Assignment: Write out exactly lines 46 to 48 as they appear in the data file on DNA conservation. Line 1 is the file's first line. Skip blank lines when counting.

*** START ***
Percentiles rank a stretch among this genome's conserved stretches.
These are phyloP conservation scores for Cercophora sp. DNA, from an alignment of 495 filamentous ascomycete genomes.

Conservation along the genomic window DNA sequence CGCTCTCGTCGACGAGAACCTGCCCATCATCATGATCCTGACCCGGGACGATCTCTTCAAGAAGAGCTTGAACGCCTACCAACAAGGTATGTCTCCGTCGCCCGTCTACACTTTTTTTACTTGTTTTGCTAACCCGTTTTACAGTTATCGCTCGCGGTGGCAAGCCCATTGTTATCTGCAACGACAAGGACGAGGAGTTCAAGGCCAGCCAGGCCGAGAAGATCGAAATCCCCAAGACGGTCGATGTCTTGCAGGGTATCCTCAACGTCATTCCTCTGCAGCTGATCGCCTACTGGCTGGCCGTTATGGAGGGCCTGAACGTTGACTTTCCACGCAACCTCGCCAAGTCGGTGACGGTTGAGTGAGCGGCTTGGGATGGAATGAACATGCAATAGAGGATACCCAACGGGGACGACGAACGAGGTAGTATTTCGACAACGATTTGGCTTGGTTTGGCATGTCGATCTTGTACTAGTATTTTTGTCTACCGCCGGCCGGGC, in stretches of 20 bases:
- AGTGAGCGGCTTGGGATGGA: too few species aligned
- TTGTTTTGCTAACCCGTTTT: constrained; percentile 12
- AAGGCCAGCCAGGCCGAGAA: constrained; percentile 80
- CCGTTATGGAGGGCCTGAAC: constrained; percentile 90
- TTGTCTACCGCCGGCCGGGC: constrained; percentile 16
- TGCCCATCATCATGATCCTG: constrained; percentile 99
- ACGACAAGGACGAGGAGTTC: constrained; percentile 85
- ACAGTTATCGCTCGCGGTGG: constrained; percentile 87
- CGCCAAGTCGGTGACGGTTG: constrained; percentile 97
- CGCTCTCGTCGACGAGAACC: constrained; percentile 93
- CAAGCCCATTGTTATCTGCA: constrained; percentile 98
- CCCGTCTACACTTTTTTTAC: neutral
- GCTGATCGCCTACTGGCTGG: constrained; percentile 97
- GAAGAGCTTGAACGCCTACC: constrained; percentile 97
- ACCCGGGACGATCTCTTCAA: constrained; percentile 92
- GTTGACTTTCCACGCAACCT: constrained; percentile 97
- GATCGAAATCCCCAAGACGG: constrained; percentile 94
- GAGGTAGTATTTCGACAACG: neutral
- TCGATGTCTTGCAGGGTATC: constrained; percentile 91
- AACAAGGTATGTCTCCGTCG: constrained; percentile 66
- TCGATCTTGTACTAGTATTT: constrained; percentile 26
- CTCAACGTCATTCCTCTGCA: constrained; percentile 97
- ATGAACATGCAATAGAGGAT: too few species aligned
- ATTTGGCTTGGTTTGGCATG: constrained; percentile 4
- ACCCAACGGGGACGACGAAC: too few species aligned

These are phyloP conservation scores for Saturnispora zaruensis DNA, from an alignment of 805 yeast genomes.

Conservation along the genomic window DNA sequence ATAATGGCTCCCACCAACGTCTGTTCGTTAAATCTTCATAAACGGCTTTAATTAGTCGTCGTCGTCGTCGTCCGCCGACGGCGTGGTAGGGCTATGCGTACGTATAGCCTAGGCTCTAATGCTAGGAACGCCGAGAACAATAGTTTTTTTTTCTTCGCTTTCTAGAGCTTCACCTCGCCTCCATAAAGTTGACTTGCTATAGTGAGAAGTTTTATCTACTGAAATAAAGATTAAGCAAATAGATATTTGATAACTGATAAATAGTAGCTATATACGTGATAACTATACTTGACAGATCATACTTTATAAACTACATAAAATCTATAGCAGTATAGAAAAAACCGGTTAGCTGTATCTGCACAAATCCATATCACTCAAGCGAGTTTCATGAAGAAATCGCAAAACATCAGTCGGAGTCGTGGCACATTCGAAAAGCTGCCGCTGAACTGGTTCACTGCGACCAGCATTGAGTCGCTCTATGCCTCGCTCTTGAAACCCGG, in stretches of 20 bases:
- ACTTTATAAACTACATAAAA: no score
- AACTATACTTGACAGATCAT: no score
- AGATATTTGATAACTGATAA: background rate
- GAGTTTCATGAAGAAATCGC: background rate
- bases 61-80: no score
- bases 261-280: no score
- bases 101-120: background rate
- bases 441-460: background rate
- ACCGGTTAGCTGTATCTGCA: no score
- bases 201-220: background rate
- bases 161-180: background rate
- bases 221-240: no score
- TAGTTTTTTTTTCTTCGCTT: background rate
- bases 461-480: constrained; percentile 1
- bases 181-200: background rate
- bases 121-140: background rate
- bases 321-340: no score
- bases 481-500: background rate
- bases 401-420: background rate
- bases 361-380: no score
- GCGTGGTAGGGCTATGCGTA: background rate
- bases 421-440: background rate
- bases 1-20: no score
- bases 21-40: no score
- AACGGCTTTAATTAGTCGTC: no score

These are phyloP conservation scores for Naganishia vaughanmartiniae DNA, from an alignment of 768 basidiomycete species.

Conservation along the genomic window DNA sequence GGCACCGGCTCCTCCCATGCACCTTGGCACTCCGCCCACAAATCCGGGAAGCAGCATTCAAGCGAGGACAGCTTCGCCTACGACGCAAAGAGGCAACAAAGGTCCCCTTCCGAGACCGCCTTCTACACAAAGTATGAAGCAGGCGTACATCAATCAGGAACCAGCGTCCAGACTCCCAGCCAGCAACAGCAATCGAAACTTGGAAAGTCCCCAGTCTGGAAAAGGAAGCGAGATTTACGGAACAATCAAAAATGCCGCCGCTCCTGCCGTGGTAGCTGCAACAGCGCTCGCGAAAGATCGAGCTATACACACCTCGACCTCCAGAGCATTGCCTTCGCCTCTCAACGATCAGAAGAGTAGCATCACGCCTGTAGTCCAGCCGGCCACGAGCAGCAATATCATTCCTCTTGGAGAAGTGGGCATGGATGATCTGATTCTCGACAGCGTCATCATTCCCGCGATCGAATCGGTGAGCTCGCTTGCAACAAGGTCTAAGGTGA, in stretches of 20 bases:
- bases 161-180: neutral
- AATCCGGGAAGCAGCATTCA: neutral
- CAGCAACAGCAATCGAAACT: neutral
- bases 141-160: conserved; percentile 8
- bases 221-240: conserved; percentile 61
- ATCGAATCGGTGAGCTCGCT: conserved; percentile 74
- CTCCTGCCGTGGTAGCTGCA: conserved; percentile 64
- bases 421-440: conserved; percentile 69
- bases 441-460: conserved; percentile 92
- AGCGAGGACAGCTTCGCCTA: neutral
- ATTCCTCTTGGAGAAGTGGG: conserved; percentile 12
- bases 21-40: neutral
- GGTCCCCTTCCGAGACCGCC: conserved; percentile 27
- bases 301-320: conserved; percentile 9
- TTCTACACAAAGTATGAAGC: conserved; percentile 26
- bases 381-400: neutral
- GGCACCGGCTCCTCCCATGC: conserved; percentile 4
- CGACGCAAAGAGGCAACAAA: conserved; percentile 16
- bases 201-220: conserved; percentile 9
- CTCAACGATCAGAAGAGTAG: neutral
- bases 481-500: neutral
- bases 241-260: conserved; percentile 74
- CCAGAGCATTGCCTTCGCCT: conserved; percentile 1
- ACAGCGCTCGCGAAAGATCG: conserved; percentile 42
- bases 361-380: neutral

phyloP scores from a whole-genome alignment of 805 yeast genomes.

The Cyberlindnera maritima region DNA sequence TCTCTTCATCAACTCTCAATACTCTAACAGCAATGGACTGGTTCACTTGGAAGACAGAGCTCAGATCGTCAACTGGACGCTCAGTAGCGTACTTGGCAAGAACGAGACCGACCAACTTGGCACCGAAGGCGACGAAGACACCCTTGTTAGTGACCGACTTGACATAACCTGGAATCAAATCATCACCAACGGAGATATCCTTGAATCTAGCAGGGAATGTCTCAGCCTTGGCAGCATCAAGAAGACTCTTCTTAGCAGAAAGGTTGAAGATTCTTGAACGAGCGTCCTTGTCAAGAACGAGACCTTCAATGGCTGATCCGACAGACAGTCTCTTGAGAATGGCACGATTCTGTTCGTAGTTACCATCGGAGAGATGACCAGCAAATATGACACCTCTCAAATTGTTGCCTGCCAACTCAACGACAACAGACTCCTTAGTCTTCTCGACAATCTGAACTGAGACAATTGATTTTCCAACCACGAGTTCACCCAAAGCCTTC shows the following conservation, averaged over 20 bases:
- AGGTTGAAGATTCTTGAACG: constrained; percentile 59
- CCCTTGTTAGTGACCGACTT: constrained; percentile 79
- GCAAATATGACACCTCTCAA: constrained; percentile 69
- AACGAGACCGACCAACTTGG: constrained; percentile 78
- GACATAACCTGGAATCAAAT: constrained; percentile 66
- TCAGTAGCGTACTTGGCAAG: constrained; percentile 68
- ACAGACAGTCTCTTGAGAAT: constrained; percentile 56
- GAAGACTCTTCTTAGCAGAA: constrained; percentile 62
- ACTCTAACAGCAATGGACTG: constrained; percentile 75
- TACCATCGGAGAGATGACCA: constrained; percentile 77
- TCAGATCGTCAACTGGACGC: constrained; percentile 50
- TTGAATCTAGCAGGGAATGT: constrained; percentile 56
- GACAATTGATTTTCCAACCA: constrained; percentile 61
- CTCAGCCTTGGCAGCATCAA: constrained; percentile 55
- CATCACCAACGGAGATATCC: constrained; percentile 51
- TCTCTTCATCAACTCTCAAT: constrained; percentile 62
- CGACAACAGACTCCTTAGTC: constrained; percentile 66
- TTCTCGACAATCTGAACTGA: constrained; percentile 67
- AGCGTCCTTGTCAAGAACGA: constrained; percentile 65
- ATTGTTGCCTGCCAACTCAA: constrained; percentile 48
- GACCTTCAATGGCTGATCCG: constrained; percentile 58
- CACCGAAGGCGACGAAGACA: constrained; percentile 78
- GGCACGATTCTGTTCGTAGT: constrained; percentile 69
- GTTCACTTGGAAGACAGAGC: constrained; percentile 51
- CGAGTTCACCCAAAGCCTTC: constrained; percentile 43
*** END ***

- bases 121-140: background rate
- bases 321-340: no score
- bases 481-500: background rate